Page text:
Nothing is more important than being confident. You can look lousy and use the weather as an excuse, but you can redeem yourself by remaining confident. If you’ve done your research and much needed preparations then there’s no reason why you shouldn’t feel confident. This employer obviously thinks you’re hireable otherwise they wouldn’t have invited you for an interview. Keep that in mind.
Let your talents shine
Really focus on your most recent contributions and highlight past achievements, especially the ones you’re most proud of.That’s when you’ll look and sound most excited, so talk about your strengths and talents.
Don’t talk too much
Don’t overshare, unless asked, and don’t volunteer unnecessary information, especially things that are too personal.
If the interviewer speaks too soft or there are too many distractions in the space, keep your eyes on the interviewer and focus on what he or she is talking about. Lean over to show you’re interested and focused on what they’re saying.
Never cut off the interviewer
Even if the interviewer is taking a long time to express something, resist cutting them off. Even if you mean well, it can look abrasive and rude. Listen and don’t finish the other person’s sentences. Let them take their time, and be patient. It’s a big turn-off to be cutting someone off while talking; you will come across as impatient. Wait for your turn to speak.
Pause before answering questions
Give yourself some time to reflect on the question, and giving it some thought, then go ahead and answer. It’s better to spend a few seconds digesting the question and formulating an answer rather than blurting out what comes to mind first and retract that later on. The interviewer has put aside time for this interview, so what’s your hurry?
Make eye contact
Don’t stare, but make sure you are engaging and connecting with the interviewer by keeping eye contact. People who do are seen as truthful and more trustworthy than those who don’t.
Watch your posture
Your body language should say, “I’m warm, open, and professional.” Avoid restless leg syndrome or having ‘nerves’ take over you. Avoid hair twirling, biting nails, and other awkward and distracting mannerisms.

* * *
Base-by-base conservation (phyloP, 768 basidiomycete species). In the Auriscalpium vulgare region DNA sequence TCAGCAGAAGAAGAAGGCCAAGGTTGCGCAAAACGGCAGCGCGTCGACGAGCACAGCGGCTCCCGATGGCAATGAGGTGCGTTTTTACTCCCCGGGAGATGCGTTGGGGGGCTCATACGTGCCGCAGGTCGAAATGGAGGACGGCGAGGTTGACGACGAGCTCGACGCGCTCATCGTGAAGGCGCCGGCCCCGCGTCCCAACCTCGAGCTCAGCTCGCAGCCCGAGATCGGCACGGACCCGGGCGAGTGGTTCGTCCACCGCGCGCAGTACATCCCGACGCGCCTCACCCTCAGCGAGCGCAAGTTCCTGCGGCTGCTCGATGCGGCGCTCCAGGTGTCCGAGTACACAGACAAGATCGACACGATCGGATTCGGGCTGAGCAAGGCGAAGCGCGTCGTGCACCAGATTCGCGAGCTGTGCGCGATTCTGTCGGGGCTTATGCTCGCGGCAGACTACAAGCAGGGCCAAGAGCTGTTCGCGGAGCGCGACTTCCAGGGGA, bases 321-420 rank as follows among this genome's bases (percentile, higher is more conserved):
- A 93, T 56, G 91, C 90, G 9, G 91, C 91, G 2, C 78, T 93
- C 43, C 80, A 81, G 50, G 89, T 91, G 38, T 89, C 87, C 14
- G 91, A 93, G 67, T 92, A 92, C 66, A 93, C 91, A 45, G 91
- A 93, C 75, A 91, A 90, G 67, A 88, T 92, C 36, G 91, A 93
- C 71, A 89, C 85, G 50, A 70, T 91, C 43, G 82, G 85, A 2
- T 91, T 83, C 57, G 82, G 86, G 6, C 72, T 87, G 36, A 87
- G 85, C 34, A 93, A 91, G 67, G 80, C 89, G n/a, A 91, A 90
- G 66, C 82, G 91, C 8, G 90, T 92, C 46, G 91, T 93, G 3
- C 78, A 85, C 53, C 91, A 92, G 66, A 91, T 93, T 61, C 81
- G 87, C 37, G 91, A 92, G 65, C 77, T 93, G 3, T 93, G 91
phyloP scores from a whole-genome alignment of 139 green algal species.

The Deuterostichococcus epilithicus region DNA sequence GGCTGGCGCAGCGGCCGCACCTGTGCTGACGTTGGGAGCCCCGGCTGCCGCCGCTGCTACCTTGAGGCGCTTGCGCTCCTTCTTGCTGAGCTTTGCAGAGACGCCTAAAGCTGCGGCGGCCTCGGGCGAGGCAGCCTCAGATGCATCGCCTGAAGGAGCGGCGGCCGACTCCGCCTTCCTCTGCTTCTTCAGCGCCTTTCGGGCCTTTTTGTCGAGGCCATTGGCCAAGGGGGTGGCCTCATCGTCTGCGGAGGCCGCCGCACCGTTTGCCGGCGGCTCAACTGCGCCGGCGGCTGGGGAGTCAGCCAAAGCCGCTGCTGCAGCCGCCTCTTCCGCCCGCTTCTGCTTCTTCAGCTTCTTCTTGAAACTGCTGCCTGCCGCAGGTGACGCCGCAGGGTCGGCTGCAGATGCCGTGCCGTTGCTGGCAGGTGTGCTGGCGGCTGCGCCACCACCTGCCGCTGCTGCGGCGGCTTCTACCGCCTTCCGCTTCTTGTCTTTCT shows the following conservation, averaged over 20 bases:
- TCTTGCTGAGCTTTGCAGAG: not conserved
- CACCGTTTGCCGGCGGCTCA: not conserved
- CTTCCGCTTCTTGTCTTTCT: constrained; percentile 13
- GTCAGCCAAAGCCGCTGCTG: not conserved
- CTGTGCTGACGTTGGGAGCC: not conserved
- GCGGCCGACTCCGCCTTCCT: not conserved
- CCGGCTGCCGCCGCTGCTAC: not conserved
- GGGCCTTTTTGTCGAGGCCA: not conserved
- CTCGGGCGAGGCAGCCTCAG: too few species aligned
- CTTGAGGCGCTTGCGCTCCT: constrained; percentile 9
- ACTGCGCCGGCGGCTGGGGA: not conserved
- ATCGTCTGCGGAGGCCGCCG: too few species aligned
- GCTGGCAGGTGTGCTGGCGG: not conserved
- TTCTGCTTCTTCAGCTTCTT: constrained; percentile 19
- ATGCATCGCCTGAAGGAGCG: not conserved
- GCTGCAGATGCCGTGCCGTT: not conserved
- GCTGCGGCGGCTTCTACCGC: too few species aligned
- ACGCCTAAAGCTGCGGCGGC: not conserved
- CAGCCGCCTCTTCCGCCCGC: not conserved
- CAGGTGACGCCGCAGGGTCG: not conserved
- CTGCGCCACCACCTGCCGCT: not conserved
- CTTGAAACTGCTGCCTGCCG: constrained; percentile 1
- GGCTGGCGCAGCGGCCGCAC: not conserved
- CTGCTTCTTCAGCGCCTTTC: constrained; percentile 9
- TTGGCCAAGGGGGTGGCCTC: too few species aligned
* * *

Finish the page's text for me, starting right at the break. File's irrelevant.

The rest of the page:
Never roll your eyes or say something inappropriate. Even if you disagree with something the interviewer says, keep quiet and keep your cool.You will look rude and unprofessional if you raise your voice or make unnecessary remarks. It may be just a test to see if you have a temper. If you feel ‘insulted’ by a remark or offer, resist throwing a fit and instead keep calm. Tell them how you feel but in a way that shows integrity on your part.
Answer with certainty
Do you sound like you’re answering questions with more questions? Avoid sounding doubtful with your answers. Try to record yourself and listen to how you speak. Practice talking to people and ask them how you sound. The keyword is conviction: answer with confidence and certainty. Otherwise, you can always say: “I am not 100% sure, but I can find out…”
Employers can do background checks and verify institutions and employers you are claiming to be associated with,so keep it honest and get your facts straight. Don’t jack up your current salary or other information that can easily be checked.
Speak clearly and don’t rush
Enunciate, and avoid slang words. Take your time when speaking.It’s important to be understood by the interviewer, so don’t rush your sentences. Let the interview have a natural flow. Resist looking at your watch- doing so looks totally unprofessional.
This is expected of few, so be sure to prepare a list beforehand of things you want addressed during the interview. You can ask for more details about the company and theposition that you don’t already know yet to show even more interest. Also ask the interview what makes this a great company to work for, if there’s room for growth, and what you will gain from working with them (to make sure they know you know how valuable you are).
Negotiate if needed
With regards to compensation, set a limit. If numbers are thrown at you and you’re not happy with thosenumbers, then ask them what their ‘ceiling’ figure for this role is. If their maximum is still too low for your desired income, then say so. Give them time to make an offer.
Thank the person and shake their hands
Be sure to thank the person and shake their hands before walking out the door. Leave a good impression by being polite and pleasant until the very end.
Now give yourself a pat on the back for a job well done. Sit back and anticipate an offer or in some cases, a second interview. Other higher ranking personnel might want to talk to you first before hiring you. If that’s the case, then there’s no need for you to worry as you already know what to do. Good luck!
BA, MA Psychology (and Conflict Resolution), University of Cambridge (2007). With a decade of trial and error in psychology and 33 years of navigating my own complex (that's one word for it!) relationships with family, friends, co-workers and men, I hope I have some useful knowledge and skills to share with my readers about making sense of relationships and trying to become a better person every day.